School administrators step up in crisis whenever they help their schools and families. But they weren’t trained to do that work, said David Schonfeld, director of the National Center for School Crisis and Bereavement and Pediatrician at Children’s Hospital in Los Angeles.
Schonfeld presented on “Caring for Yourself and Your Members” at a Thought Leader session at the AASA national conference in San Antonio, Texas, on Thursday.
Professional self-care is needed in leadership roles. Schonfeld said he believes school administrators need to be taught how to cope with loss, natural disasters and trauma before a crisis happens, and they need to learn how to teach their staff the same.
People who are not directly affected can still be impacted by traumatic events. Individuals experience and cope with trauma differently, and traumatic experiences can bring up past trauma as well.
Crisis involving schools often results in a drop in student enrollment, which can cause staff job losses. These issues put even more pressure on school administrators, Schonfeld said.
“When you go into one crisis, you’re not dealing with that crisis alone,” he said.
“You’re dealing with everything that follows and everything that came before the crisis event.”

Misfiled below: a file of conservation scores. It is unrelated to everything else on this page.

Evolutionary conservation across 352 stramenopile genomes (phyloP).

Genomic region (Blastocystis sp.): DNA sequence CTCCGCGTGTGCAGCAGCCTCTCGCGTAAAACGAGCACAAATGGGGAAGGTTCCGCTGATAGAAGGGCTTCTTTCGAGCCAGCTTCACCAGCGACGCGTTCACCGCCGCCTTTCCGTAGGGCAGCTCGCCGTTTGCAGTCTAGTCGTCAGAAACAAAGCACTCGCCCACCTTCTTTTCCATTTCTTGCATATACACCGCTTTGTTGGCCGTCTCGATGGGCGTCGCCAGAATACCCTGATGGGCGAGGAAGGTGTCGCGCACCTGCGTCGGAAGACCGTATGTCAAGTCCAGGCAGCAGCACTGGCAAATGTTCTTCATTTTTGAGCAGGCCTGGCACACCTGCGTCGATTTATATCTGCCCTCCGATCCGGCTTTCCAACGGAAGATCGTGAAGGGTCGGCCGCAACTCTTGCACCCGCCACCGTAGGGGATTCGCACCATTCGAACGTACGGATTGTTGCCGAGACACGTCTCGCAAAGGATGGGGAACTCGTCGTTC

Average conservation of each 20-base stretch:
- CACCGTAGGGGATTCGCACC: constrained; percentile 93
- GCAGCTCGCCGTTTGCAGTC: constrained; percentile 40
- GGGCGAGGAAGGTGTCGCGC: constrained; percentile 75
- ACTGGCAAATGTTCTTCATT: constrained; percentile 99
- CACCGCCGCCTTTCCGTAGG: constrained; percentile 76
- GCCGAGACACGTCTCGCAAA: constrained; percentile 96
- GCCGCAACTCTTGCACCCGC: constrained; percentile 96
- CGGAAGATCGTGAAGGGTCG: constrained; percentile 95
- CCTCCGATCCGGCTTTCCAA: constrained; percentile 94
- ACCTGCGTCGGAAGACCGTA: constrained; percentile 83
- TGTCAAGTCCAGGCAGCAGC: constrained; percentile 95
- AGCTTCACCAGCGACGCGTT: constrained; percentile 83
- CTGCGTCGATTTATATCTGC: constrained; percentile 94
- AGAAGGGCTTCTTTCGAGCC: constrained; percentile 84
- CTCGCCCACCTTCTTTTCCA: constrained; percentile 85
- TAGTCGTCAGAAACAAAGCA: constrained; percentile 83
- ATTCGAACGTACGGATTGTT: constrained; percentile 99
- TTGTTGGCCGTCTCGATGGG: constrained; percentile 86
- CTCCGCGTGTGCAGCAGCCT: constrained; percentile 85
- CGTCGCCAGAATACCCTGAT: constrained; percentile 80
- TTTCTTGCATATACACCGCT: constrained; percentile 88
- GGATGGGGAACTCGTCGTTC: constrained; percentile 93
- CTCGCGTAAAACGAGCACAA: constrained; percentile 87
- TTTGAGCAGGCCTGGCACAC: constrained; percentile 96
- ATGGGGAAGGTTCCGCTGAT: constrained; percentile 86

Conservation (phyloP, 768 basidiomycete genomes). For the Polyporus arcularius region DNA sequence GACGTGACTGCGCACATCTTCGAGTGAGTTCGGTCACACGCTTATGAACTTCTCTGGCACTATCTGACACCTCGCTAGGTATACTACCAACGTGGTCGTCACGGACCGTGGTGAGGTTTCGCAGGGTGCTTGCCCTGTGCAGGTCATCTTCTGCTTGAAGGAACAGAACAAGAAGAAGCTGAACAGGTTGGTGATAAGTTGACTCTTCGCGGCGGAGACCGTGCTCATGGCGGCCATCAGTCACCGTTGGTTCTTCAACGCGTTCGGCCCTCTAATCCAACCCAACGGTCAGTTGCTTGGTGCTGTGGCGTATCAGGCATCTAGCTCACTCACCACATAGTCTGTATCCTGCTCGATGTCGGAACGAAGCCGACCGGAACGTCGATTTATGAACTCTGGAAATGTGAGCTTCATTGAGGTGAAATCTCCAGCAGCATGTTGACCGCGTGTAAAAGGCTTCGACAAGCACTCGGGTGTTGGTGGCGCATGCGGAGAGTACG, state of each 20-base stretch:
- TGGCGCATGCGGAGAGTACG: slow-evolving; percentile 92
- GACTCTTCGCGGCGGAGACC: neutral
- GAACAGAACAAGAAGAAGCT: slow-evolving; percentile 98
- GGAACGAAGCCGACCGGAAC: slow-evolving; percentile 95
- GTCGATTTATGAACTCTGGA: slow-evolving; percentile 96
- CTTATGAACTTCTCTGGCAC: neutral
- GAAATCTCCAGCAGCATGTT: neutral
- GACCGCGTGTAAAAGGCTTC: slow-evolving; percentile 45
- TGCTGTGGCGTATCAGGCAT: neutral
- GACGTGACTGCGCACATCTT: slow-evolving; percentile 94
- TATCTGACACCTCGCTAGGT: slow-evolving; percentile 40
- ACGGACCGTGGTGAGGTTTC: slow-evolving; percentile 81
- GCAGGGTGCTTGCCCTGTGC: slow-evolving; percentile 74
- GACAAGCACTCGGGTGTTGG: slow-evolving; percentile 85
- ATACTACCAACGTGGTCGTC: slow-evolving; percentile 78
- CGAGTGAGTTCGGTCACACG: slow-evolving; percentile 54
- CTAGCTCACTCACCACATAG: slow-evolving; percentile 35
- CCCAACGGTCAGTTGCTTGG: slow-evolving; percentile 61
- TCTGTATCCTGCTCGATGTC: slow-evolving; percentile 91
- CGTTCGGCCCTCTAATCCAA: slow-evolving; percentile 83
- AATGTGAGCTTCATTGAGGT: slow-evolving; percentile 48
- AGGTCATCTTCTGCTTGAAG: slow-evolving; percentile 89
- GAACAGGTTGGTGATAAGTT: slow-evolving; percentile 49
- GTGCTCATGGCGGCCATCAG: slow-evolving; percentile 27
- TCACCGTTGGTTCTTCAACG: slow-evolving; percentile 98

Schonfeld said superintendents should always worry about their students’ well-being.
“The issue is not being upset,” said Schonfeld. “The issue is how you deal with being upset.”
Schonfeld shared many tips for when crisis occurs. Decision making should be shared among administration and staff. The pre-crisis workload and schedule may need to be modified during the aftermath. The staff should support each other and get together to have peace.
“Our goal is to get back to excellent teaching, learning and kids achieving, loving learning and doing as well as they were before trauma happened,” he said.
(Emily Hughitt is a reporting intern with AASA’s Conference Daily Online and a sophomore at Howard Payne University in Brownwood, Texas.)